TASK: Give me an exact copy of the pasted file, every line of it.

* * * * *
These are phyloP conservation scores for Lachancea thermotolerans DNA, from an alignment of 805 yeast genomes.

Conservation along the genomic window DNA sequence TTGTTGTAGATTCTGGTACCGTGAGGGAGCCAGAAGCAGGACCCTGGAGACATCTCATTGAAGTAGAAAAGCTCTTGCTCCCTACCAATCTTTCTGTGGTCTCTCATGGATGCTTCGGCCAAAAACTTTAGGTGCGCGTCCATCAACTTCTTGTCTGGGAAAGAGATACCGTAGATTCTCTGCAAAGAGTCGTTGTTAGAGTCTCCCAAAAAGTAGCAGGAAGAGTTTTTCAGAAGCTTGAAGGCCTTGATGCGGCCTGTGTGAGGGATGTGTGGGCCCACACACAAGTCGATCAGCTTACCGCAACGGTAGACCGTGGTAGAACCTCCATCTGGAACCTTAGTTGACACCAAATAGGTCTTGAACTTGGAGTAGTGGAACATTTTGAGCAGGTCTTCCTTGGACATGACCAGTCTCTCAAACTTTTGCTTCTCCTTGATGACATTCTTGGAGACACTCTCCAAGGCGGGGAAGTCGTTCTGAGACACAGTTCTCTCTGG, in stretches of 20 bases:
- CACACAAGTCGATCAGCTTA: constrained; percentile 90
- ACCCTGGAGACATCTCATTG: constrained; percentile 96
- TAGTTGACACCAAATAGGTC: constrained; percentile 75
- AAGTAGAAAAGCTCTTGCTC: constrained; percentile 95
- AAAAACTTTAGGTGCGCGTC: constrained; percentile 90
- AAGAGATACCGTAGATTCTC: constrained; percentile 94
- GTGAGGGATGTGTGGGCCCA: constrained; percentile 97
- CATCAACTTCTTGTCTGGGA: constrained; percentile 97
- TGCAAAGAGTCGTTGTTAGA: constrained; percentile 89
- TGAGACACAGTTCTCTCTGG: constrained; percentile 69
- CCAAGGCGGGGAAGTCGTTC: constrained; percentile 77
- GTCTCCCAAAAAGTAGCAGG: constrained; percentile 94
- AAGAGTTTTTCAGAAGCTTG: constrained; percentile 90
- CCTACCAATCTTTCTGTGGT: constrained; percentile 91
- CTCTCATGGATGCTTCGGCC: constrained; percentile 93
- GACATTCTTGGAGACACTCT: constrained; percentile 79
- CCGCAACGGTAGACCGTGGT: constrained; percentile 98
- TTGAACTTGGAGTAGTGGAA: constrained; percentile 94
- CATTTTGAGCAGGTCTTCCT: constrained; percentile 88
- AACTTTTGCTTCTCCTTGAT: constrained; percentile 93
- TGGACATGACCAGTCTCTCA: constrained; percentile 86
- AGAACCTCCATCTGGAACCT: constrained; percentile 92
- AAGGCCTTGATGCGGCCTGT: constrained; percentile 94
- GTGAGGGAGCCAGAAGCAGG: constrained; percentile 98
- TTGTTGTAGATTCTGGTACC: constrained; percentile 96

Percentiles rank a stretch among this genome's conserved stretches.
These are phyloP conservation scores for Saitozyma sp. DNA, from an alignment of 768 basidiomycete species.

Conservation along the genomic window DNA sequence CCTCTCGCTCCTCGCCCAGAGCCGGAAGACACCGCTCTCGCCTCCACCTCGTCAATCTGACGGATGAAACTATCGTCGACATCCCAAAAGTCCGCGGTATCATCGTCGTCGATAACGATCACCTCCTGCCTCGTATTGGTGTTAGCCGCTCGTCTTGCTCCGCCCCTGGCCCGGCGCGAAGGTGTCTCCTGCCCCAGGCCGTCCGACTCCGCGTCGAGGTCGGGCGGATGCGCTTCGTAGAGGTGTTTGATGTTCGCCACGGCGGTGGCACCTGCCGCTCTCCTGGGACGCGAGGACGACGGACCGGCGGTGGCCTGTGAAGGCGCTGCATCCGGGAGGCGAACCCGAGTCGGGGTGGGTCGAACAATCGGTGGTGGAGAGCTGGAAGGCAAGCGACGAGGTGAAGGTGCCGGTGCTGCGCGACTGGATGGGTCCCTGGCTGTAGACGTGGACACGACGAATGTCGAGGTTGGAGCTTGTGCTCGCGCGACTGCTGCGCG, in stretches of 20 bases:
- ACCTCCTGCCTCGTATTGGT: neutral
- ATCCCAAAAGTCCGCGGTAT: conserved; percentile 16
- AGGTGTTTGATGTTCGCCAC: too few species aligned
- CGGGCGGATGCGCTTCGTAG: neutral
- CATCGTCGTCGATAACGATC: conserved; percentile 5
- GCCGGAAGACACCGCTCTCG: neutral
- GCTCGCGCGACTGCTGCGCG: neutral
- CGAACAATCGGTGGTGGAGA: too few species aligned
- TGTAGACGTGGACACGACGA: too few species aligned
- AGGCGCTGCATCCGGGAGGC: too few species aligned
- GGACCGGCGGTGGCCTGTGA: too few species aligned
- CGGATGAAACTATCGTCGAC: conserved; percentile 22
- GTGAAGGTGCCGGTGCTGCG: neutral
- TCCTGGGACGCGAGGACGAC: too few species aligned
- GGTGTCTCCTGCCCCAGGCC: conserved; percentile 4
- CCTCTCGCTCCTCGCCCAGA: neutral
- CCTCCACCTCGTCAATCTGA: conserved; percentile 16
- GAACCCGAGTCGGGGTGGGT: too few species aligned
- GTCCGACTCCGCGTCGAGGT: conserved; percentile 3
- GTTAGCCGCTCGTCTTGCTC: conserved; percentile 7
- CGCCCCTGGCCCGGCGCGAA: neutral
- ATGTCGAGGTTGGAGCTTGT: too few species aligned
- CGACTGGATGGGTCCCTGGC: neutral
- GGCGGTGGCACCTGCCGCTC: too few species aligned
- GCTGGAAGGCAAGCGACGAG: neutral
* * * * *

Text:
These are phyloP conservation scores for Lachancea thermotolerans DNA, from an alignment of 805 yeast genomes.

Conservation along the genomic window DNA sequence TTGTTGTAGATTCTGGTACCGTGAGGGAGCCAGAAGCAGGACCCTGGAGACATCTCATTGAAGTAGAAAAGCTCTTGCTCCCTACCAATCTTTCTGTGGTCTCTCATGGATGCTTCGGCCAAAAACTTTAGGTGCGCGTCCATCAACTTCTTGTCTGGGAAAGAGATACCGTAGATTCTCTGCAAAGAGTCGTTGTTAGAGTCTCCCAAAAAGTAGCAGGAAGAGTTTTTCAGAAGCTTGAAGGCCTTGATGCGGCCTGTGTGAGGGATGTGTGGGCCCACACACAAGTCGATCAGCTTACCGCAACGGTAGACCGTGGTAGAACCTCCATCTGGAACCTTAGTTGACACCAAATAGGTCTTGAACTTGGAGTAGTGGAACATTTTGAGCAGGTCTTCCTTGGACATGACCAGTCTCTCAAACTTTTGCTTCTCCTTGATGACATTCTTGGAGACACTCTCCAAGGCGGGGAAGTCGTTCTGAGACACAGTTCTCTCTGG, in stretches of 20 bases:
- CACACAAGTCGATCAGCTTA: constrained; percentile 90
- ACCCTGGAGACATCTCATTG: constrained; percentile 96
- TAGTTGACACCAAATAGGTC: constrained; percentile 75
- AAGTAGAAAAGCTCTTGCTC: constrained; percentile 95
- AAAAACTTTAGGTGCGCGTC: constrained; percentile 90
- AAGAGATACCGTAGATTCTC: constrained; percentile 94
- GTGAGGGATGTGTGGGCCCA: constrained; percentile 97
- CATCAACTTCTTGTCTGGGA: constrained; percentile 97
- TGCAAAGAGTCGTTGTTAGA: constrained; percentile 89
- TGAGACACAGTTCTCTCTGG: constrained; percentile 69
- CCAAGGCGGGGAAGTCGTTC: constrained; percentile 77
- GTCTCCCAAAAAGTAGCAGG: constrained; percentile 94
- AAGAGTTTTTCAGAAGCTTG: constrained; percentile 90
- CCTACCAATCTTTCTGTGGT: constrained; percentile 91
- CTCTCATGGATGCTTCGGCC: constrained; percentile 93
- GACATTCTTGGAGACACTCT: constrained; percentile 79
- CCGCAACGGTAGACCGTGGT: constrained; percentile 98
- TTGAACTTGGAGTAGTGGAA: constrained; percentile 94
- CATTTTGAGCAGGTCTTCCT: constrained; percentile 88
- AACTTTTGCTTCTCCTTGAT: constrained; percentile 93
- TGGACATGACCAGTCTCTCA: constrained; percentile 86
- AGAACCTCCATCTGGAACCT: constrained; percentile 92
- AAGGCCTTGATGCGGCCTGT: constrained; percentile 94
- GTGAGGGAGCCAGAAGCAGG: constrained; percentile 98
- TTGTTGTAGATTCTGGTACC: constrained; percentile 96

Percentiles rank a stretch among this genome's conserved stretches.
These are phyloP conservation scores for Saitozyma sp. DNA, from an alignment of 768 basidiomycete species.

Conservation along the genomic window DNA sequence CCTCTCGCTCCTCGCCCAGAGCCGGAAGACACCGCTCTCGCCTCCACCTCGTCAATCTGACGGATGAAACTATCGTCGACATCCCAAAAGTCCGCGGTATCATCGTCGTCGATAACGATCACCTCCTGCCTCGTATTGGTGTTAGCCGCTCGTCTTGCTCCGCCCCTGGCCCGGCGCGAAGGTGTCTCCTGCCCCAGGCCGTCCGACTCCGCGTCGAGGTCGGGCGGATGCGCTTCGTAGAGGTGTTTGATGTTCGCCACGGCGGTGGCACCTGCCGCTCTCCTGGGACGCGAGGACGACGGACCGGCGGTGGCCTGTGAAGGCGCTGCATCCGGGAGGCGAACCCGAGTCGGGGTGGGTCGAACAATCGGTGGTGGAGAGCTGGAAGGCAAGCGACGAGGTGAAGGTGCCGGTGCTGCGCGACTGGATGGGTCCCTGGCTGTAGACGTGGACACGACGAATGTCGAGGTTGGAGCTTGTGCTCGCGCGACTGCTGCGCG, in stretches of 20 bases:
- ACCTCCTGCCTCGTATTGGT: neutral
- ATCCCAAAAGTCCGCGGTAT: conserved; percentile 16
- AGGTGTTTGATGTTCGCCAC: too few species aligned
- CGGGCGGATGCGCTTCGTAG: neutral
- CATCGTCGTCGATAACGATC: conserved; percentile 5
- GCCGGAAGACACCGCTCTCG: neutral
- GCTCGCGCGACTGCTGCGCG: neutral
- CGAACAATCGGTGGTGGAGA: too few species aligned
- TGTAGACGTGGACACGACGA: too few species aligned
- AGGCGCTGCATCCGGGAGGC: too few species aligned
- GGACCGGCGGTGGCCTGTGA: too few species aligned
- CGGATGAAACTATCGTCGAC: conserved; percentile 22
- GTGAAGGTGCCGGTGCTGCG: neutral
- TCCTGGGACGCGAGGACGAC: too few species aligned
- GGTGTCTCCTGCCCCAGGCC: conserved; percentile 4
- CCTCTCGCTCCTCGCCCAGA: neutral
- CCTCCACCTCGTCAATCTGA: conserved; percentile 16
- GAACCCGAGTCGGGGTGGGT: too few species aligned
- GTCCGACTCCGCGTCGAGGT: conserved; percentile 3
- GTTAGCCGCTCGTCTTGCTC: conserved; percentile 7
- CGCCCCTGGCCCGGCGCGAA: neutral
- ATGTCGAGGTTGGAGCTTGT: too few species aligned
- CGACTGGATGGGTCCCTGGC: neutral
- GGCGGTGGCACCTGCCGCTC: too few species aligned
- GCTGGAAGGCAAGCGACGAG: neutral